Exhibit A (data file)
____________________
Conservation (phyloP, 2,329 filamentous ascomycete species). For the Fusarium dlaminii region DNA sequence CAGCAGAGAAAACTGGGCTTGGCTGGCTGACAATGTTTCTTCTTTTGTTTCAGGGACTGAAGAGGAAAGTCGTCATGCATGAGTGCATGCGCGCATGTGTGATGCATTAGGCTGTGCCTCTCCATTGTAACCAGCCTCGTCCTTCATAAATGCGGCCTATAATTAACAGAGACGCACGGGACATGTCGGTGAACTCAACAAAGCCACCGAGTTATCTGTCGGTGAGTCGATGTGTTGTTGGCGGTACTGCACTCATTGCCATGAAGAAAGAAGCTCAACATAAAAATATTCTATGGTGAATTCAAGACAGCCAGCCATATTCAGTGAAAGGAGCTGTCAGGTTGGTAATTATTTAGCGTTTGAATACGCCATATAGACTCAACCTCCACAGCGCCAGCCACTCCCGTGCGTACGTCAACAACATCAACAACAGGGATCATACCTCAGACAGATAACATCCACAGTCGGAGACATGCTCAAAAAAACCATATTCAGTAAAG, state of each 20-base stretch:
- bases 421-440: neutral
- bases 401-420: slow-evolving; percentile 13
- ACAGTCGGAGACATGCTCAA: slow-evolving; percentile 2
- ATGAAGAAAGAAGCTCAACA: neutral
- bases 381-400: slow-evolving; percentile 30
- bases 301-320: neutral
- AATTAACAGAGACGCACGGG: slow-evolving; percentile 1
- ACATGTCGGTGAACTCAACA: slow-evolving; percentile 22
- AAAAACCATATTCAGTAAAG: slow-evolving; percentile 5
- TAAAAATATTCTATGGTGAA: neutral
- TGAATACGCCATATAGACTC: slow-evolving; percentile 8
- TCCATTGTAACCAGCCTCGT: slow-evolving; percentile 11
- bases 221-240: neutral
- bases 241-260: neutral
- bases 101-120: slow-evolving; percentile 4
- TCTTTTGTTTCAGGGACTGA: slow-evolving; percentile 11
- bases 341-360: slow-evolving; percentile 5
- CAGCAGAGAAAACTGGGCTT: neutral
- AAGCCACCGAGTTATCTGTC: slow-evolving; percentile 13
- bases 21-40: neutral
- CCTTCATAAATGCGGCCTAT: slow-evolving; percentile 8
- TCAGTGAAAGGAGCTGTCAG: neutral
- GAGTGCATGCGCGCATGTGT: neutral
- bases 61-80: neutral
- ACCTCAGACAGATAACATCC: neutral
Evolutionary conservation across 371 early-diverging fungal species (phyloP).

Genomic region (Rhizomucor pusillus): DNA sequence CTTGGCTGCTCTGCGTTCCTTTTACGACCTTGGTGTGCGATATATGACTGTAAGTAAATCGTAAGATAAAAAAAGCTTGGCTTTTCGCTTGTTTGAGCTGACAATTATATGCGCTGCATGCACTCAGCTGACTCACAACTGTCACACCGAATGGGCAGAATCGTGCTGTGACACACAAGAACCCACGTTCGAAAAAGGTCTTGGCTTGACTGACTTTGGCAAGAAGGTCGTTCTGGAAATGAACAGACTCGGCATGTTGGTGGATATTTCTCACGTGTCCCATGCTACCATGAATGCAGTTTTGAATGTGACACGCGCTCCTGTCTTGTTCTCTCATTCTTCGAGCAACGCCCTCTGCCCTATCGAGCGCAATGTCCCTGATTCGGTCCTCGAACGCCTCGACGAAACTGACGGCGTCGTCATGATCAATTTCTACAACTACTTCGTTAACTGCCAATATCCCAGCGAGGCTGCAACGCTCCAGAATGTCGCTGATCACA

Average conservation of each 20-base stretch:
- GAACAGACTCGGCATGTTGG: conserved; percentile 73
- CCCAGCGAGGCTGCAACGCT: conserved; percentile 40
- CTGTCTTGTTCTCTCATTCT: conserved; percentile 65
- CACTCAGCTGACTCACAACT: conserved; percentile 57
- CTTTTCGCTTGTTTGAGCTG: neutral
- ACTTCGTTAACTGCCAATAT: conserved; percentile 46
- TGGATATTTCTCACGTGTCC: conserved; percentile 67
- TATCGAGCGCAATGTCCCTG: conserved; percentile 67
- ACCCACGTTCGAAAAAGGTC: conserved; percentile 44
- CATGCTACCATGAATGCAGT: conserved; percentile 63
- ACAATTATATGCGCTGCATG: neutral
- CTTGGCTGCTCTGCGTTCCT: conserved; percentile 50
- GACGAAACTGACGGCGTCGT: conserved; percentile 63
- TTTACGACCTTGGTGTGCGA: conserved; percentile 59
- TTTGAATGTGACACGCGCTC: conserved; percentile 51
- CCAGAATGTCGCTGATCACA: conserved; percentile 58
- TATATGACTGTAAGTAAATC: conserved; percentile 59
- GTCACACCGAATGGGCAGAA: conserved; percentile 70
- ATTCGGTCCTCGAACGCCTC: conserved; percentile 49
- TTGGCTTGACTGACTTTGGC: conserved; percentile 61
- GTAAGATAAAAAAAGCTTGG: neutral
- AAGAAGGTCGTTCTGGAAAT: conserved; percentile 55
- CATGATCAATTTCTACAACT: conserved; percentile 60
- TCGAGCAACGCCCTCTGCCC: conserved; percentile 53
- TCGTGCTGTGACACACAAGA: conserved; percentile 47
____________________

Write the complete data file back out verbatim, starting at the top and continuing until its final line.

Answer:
Conservation (phyloP, 2,329 filamentous ascomycete species). For the Fusarium dlaminii region DNA sequence CAGCAGAGAAAACTGGGCTTGGCTGGCTGACAATGTTTCTTCTTTTGTTTCAGGGACTGAAGAGGAAAGTCGTCATGCATGAGTGCATGCGCGCATGTGTGATGCATTAGGCTGTGCCTCTCCATTGTAACCAGCCTCGTCCTTCATAAATGCGGCCTATAATTAACAGAGACGCACGGGACATGTCGGTGAACTCAACAAAGCCACCGAGTTATCTGTCGGTGAGTCGATGTGTTGTTGGCGGTACTGCACTCATTGCCATGAAGAAAGAAGCTCAACATAAAAATATTCTATGGTGAATTCAAGACAGCCAGCCATATTCAGTGAAAGGAGCTGTCAGGTTGGTAATTATTTAGCGTTTGAATACGCCATATAGACTCAACCTCCACAGCGCCAGCCACTCCCGTGCGTACGTCAACAACATCAACAACAGGGATCATACCTCAGACAGATAACATCCACAGTCGGAGACATGCTCAAAAAAACCATATTCAGTAAAG, state of each 20-base stretch:
- bases 421-440: neutral
- bases 401-420: slow-evolving; percentile 13
- ACAGTCGGAGACATGCTCAA: slow-evolving; percentile 2
- ATGAAGAAAGAAGCTCAACA: neutral
- bases 381-400: slow-evolving; percentile 30
- bases 301-320: neutral
- AATTAACAGAGACGCACGGG: slow-evolving; percentile 1
- ACATGTCGGTGAACTCAACA: slow-evolving; percentile 22
- AAAAACCATATTCAGTAAAG: slow-evolving; percentile 5
- TAAAAATATTCTATGGTGAA: neutral
- TGAATACGCCATATAGACTC: slow-evolving; percentile 8
- TCCATTGTAACCAGCCTCGT: slow-evolving; percentile 11
- bases 221-240: neutral
- bases 241-260: neutral
- bases 101-120: slow-evolving; percentile 4
- TCTTTTGTTTCAGGGACTGA: slow-evolving; percentile 11
- bases 341-360: slow-evolving; percentile 5
- CAGCAGAGAAAACTGGGCTT: neutral
- AAGCCACCGAGTTATCTGTC: slow-evolving; percentile 13
- bases 21-40: neutral
- CCTTCATAAATGCGGCCTAT: slow-evolving; percentile 8
- TCAGTGAAAGGAGCTGTCAG: neutral
- GAGTGCATGCGCGCATGTGT: neutral
- bases 61-80: neutral
- ACCTCAGACAGATAACATCC: neutral
Evolutionary conservation across 371 early-diverging fungal species (phyloP).

Genomic region (Rhizomucor pusillus): DNA sequence CTTGGCTGCTCTGCGTTCCTTTTACGACCTTGGTGTGCGATATATGACTGTAAGTAAATCGTAAGATAAAAAAAGCTTGGCTTTTCGCTTGTTTGAGCTGACAATTATATGCGCTGCATGCACTCAGCTGACTCACAACTGTCACACCGAATGGGCAGAATCGTGCTGTGACACACAAGAACCCACGTTCGAAAAAGGTCTTGGCTTGACTGACTTTGGCAAGAAGGTCGTTCTGGAAATGAACAGACTCGGCATGTTGGTGGATATTTCTCACGTGTCCCATGCTACCATGAATGCAGTTTTGAATGTGACACGCGCTCCTGTCTTGTTCTCTCATTCTTCGAGCAACGCCCTCTGCCCTATCGAGCGCAATGTCCCTGATTCGGTCCTCGAACGCCTCGACGAAACTGACGGCGTCGTCATGATCAATTTCTACAACTACTTCGTTAACTGCCAATATCCCAGCGAGGCTGCAACGCTCCAGAATGTCGCTGATCACA

Average conservation of each 20-base stretch:
- GAACAGACTCGGCATGTTGG: conserved; percentile 73
- CCCAGCGAGGCTGCAACGCT: conserved; percentile 40
- CTGTCTTGTTCTCTCATTCT: conserved; percentile 65
- CACTCAGCTGACTCACAACT: conserved; percentile 57
- CTTTTCGCTTGTTTGAGCTG: neutral
- ACTTCGTTAACTGCCAATAT: conserved; percentile 46
- TGGATATTTCTCACGTGTCC: conserved; percentile 67
- TATCGAGCGCAATGTCCCTG: conserved; percentile 67
- ACCCACGTTCGAAAAAGGTC: conserved; percentile 44
- CATGCTACCATGAATGCAGT: conserved; percentile 63
- ACAATTATATGCGCTGCATG: neutral
- CTTGGCTGCTCTGCGTTCCT: conserved; percentile 50
- GACGAAACTGACGGCGTCGT: conserved; percentile 63
- TTTACGACCTTGGTGTGCGA: conserved; percentile 59
- TTTGAATGTGACACGCGCTC: conserved; percentile 51
- CCAGAATGTCGCTGATCACA: conserved; percentile 58
- TATATGACTGTAAGTAAATC: conserved; percentile 59
- GTCACACCGAATGGGCAGAA: conserved; percentile 70
- ATTCGGTCCTCGAACGCCTC: conserved; percentile 49
- TTGGCTTGACTGACTTTGGC: conserved; percentile 61
- GTAAGATAAAAAAAGCTTGG: neutral
- AAGAAGGTCGTTCTGGAAAT: conserved; percentile 55
- CATGATCAATTTCTACAACT: conserved; percentile 60
- TCGAGCAACGCCCTCTGCCC: conserved; percentile 53
- TCGTGCTGTGACACACAAGA: conserved; percentile 47